Tuesday, October 15, 2013
ICC Mandate and Processes Shouldn’t Be Abused
By Bakampa Brian Baryaguma
[Dip. Law (First Class)–LDC; PG Cert. Oil & Gas–Mak; LLB (Hons)–Mak; Dip. LP Candidate–LDC]
I learnt, with mixed feelings of shock and surprise, from local Ugandan media, that an American based gay human rights lobby group, has petitioned the International Criminal Court (ICC), asking the Court to indict a section of Ugandans, for allegedly infringing on purported gays’ human rights. That the targeted group include Hon. David Bahati, who in 2009, presented an Anti Homosexuality Bill, in the Ugandan Parliament and other prominent proponents of the Bill, also anti-homosexuality activists, like Hon. Father Simon Lokodo, Member of Parliament and State Minister for Ethics and Integrity, Dr James Nsaba Buturo, former Member of Parliament and State Minister for Ethics and Integrity, Mr Martin Ssempa, a senior pastor and Mr Stephen Langa, a family and relationships counsellor, among others. The Anti Homosexuality Bill, 2009, seeks to criminalise homosexuality in Uganda and proposes stiff punishments for offenders, like life imprisonment.
The American lobby group reportedly alleges that these gentlemen have repeatedly abused purported gays’ human rights, for which reason, in their opinion, the ICC should indict and try them. Certainly, this is a clever ploy to promote the homosexuality agenda in such conservative societies like Uganda. Unfortunately, this matter has been brought before an improper forum and it is a clear abuse of the ICC’s mandate and processes. The ICC’s mandate is stipulated under Article 5(1) of the Rome Statute of the International Criminal Court, as a court, whose jurisdiction is “... limited to the most serious crimes of concern to the international community as a whole.” Further, the Court may only try offences related to the crime of genocide, crimes against humanity, war crimes and the crime of aggression. The allegations by the American lobby group, it is submitted, do not fall among any of these crimes, because in the first place, there isn’t international consensus that homosexuality is an acceptable practice and a human right of sorts, since many people in Africa and the rest of the world, abhor it and have openly said so. Therefore, the purported gay rights violations don’t amount to acts of “... the most serious crimes of concern to the international community as a whole,” which is the core mandate of the ICC, as per the Rome Statute.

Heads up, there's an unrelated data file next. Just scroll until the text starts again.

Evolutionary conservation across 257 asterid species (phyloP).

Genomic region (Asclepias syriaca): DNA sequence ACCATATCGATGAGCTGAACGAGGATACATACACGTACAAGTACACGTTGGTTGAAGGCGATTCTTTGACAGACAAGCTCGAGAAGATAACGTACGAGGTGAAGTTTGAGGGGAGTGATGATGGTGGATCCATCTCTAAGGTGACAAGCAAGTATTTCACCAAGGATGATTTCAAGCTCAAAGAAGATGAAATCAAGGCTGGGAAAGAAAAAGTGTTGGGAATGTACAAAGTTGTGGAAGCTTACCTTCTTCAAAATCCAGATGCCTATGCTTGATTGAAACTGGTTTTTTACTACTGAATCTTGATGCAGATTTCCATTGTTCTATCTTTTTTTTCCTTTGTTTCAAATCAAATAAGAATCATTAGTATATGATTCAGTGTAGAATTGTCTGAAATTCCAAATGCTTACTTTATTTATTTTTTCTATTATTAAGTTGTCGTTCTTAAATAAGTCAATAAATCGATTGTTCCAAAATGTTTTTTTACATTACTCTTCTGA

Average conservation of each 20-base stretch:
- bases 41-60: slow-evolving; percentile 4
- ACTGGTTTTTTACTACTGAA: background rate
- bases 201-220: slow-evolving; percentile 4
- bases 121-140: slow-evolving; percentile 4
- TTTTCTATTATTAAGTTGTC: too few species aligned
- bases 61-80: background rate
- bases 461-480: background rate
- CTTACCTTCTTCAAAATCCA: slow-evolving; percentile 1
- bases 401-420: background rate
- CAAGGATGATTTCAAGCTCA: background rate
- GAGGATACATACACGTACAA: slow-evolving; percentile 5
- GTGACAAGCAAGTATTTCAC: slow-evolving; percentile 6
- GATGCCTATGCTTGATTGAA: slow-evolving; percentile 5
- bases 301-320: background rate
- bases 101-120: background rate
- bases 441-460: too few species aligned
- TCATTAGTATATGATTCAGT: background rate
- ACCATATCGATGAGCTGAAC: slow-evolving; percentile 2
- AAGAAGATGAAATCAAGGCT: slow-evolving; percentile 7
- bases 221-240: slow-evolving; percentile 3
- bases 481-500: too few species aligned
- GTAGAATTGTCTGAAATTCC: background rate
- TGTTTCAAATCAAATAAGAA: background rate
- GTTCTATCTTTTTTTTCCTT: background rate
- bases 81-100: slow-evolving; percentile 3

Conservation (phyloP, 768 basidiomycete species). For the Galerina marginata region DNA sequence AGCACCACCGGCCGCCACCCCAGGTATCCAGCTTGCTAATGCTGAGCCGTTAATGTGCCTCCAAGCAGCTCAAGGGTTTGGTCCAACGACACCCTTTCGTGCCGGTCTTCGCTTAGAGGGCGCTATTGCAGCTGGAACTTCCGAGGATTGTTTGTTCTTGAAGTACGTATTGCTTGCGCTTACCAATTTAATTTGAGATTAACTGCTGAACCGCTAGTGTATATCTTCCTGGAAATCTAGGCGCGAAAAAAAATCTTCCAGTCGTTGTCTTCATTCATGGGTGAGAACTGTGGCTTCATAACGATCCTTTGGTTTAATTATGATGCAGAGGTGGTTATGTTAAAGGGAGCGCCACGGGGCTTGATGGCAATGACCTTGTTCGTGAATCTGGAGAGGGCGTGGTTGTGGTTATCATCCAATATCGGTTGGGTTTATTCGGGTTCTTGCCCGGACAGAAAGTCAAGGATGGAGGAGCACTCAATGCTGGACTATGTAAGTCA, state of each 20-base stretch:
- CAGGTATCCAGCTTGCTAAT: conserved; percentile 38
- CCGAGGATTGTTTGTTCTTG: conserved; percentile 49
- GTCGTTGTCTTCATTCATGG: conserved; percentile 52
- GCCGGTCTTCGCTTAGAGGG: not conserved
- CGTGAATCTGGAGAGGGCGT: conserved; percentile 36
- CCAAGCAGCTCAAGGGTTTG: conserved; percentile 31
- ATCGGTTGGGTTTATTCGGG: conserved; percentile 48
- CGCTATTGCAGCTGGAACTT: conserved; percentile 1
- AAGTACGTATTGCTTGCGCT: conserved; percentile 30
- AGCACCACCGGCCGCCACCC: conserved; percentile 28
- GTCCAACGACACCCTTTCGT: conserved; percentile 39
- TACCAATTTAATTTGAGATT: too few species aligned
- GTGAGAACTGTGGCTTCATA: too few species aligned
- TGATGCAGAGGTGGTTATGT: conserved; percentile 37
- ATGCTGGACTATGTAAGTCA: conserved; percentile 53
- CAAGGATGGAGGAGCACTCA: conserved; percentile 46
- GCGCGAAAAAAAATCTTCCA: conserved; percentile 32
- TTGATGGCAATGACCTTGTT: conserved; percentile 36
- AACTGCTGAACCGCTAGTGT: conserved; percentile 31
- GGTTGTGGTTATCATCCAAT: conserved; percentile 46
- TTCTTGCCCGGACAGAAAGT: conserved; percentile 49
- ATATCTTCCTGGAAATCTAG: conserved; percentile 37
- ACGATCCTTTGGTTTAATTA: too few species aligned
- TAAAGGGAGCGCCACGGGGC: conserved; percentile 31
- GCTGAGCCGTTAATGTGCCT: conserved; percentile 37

The ICC is a decent and noble institution that should not be dragged in such mischievous machinations. I would implore the Court to reject this veiled attempt to abuse its mandate and processes, by turning down the request to indict these innocent Ugandans. In so doing, the integrity and reputation of the Court will be safeguarded.
A Modest Proposal to the ICC
Recently, on Saturday, 12 October, 2013, the African Union, composed of the Heads of States and Governments, passed a resolution that all African leaders should not allow to be tried by the Court, during their stay in office. It is notable that of late, African leaders have stepped up their campaign against the ICC, apparently because they are scared that they may fall pray to it, sooner than later. Their strategy is to de-campaign and dehumanise the Court, by incorrectly portraying it as being against African interests. Just like any other court or judicial system, the best and easiest way to overthrow it, is to undermine its legitimacy and integrity before the very people it is meant to serve.
I propose that the ICC and its partners should now embark on a massive campaign to undo this harm, through competent and loyal cadres, by explaining the Court’s policy objectives and activities in Africa, to ordinary Africans, through say, the media and seminars. Otherwise, very soon, the Court may find it impossible to do even the simplest tasks, like finding and keeping witnesses. The Outreach Unit, currently headed by two excellent ladies, Ms Claudia Perdomo, at the international level and its other regional representatives, like Ms Maria Mabinty Kamara, at the East African region level, could spearhead this campaign, to save the Court’s image and relevancy in Africa.